European Commission Clarifies Definition of Nanomaterials
The European Commission has revised its definition of nanomaterials via an official recommendation published on June 10 (PDF). The new definition of “nanomaterial” states that only solid particles should be considered and includes an added condition that particles larger than 100 micrometers (µm) “need not be counted.” The commission’s revised definition also clarifies that single molecules are not nanomaterials.
A news article published by the Directorate-General for Environment, the department in the European Commission responsible for the European Union’s policy on the environment, explains that the new recommendation “supports a coherent EU regulatory framework for nanomaterials, helping to align legislation across all sectors,” and is intended to be used in legislation, policies, and research programs initiated by the EU and its member states. The new definition replaces an earlier definition for nanomaterials that was first adopted in 2011. According to the commission, the revised definition “will not significantly affect the scope of identified nanomaterials.”
Because certain properties of nanomaterials may increase their toxicity or necessitate different procedures for their safe use, the commission explains that several EU laws have provisions for data collection, risk assessment, and product labeling that are triggered “based on the applied definition of nanomaterial.” Other definitions of nanomaterials exist in EU legislation of certain sectors, such as the food and cosmetics sector. With the publication of its new recommendation, the commission states that it “will now strive to use the revised definition to align legislation across all sectors.”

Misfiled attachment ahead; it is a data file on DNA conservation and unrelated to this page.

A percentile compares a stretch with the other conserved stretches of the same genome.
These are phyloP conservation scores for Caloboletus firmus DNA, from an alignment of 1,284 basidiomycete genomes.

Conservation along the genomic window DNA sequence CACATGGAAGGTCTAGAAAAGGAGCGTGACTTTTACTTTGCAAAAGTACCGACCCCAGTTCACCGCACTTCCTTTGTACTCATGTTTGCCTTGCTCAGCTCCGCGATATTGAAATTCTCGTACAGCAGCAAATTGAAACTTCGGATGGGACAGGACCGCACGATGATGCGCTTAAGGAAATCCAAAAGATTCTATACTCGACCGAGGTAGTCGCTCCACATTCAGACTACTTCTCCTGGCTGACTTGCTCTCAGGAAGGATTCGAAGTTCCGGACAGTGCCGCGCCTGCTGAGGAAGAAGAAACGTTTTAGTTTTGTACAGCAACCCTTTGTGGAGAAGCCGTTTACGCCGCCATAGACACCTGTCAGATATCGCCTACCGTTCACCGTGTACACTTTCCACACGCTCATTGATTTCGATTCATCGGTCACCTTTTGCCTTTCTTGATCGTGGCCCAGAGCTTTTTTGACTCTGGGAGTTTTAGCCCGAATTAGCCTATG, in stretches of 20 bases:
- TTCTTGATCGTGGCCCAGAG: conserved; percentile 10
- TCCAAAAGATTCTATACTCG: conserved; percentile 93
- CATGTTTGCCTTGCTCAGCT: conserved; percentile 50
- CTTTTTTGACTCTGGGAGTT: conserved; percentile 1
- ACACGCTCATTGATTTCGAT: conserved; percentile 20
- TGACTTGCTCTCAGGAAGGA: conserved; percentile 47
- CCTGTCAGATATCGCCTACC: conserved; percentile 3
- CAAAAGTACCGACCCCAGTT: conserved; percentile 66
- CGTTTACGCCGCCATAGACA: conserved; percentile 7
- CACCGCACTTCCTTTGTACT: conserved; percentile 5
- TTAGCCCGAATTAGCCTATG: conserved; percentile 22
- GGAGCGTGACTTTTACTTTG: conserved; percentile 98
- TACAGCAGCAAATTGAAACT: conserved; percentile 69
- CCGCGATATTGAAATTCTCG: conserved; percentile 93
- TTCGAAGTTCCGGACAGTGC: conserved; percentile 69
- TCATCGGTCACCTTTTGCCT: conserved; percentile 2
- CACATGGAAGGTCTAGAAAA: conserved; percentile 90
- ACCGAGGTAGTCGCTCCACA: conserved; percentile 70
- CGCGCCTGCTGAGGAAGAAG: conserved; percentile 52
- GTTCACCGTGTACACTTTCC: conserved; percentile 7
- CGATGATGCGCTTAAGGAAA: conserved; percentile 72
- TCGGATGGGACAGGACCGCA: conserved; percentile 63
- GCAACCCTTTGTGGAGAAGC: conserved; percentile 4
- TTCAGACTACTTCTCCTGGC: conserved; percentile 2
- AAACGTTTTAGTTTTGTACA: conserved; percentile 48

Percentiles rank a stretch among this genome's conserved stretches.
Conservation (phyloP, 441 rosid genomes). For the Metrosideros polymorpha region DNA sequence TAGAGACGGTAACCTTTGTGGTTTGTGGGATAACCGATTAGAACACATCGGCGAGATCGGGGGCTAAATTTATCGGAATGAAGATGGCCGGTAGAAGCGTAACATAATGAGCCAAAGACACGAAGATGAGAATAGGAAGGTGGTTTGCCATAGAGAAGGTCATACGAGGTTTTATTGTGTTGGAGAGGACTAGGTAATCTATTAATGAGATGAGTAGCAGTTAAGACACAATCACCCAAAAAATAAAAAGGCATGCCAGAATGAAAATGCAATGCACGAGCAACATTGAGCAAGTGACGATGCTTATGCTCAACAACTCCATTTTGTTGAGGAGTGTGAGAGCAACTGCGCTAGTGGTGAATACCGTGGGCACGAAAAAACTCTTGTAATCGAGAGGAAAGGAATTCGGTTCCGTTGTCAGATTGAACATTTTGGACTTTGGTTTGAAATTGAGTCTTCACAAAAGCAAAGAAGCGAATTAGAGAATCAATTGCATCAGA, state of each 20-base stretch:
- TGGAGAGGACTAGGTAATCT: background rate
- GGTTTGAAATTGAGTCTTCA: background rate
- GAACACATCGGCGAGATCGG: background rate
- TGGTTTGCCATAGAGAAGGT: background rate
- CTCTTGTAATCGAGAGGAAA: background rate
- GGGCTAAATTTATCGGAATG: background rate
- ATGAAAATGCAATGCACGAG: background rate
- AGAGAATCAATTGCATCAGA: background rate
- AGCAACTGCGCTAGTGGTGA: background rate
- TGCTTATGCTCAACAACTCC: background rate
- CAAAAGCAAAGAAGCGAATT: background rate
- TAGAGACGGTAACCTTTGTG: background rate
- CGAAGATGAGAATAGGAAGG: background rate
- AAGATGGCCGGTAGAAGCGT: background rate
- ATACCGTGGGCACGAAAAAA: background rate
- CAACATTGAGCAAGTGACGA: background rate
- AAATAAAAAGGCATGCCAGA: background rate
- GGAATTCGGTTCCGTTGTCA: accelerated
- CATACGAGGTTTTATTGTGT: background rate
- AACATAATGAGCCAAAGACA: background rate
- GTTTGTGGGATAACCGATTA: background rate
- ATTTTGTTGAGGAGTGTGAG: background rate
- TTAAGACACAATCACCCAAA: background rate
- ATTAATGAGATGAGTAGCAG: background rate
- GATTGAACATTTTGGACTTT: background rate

The European Commission’s website offers more specific information on its revised nanomaterials definition and how the recommendation will be implemented.
For additional information about nanomaterials, as well as to learn about U.S.-based efforts to understand their associated occupational health effects, visit NIOSH’s nanotechnology webpage.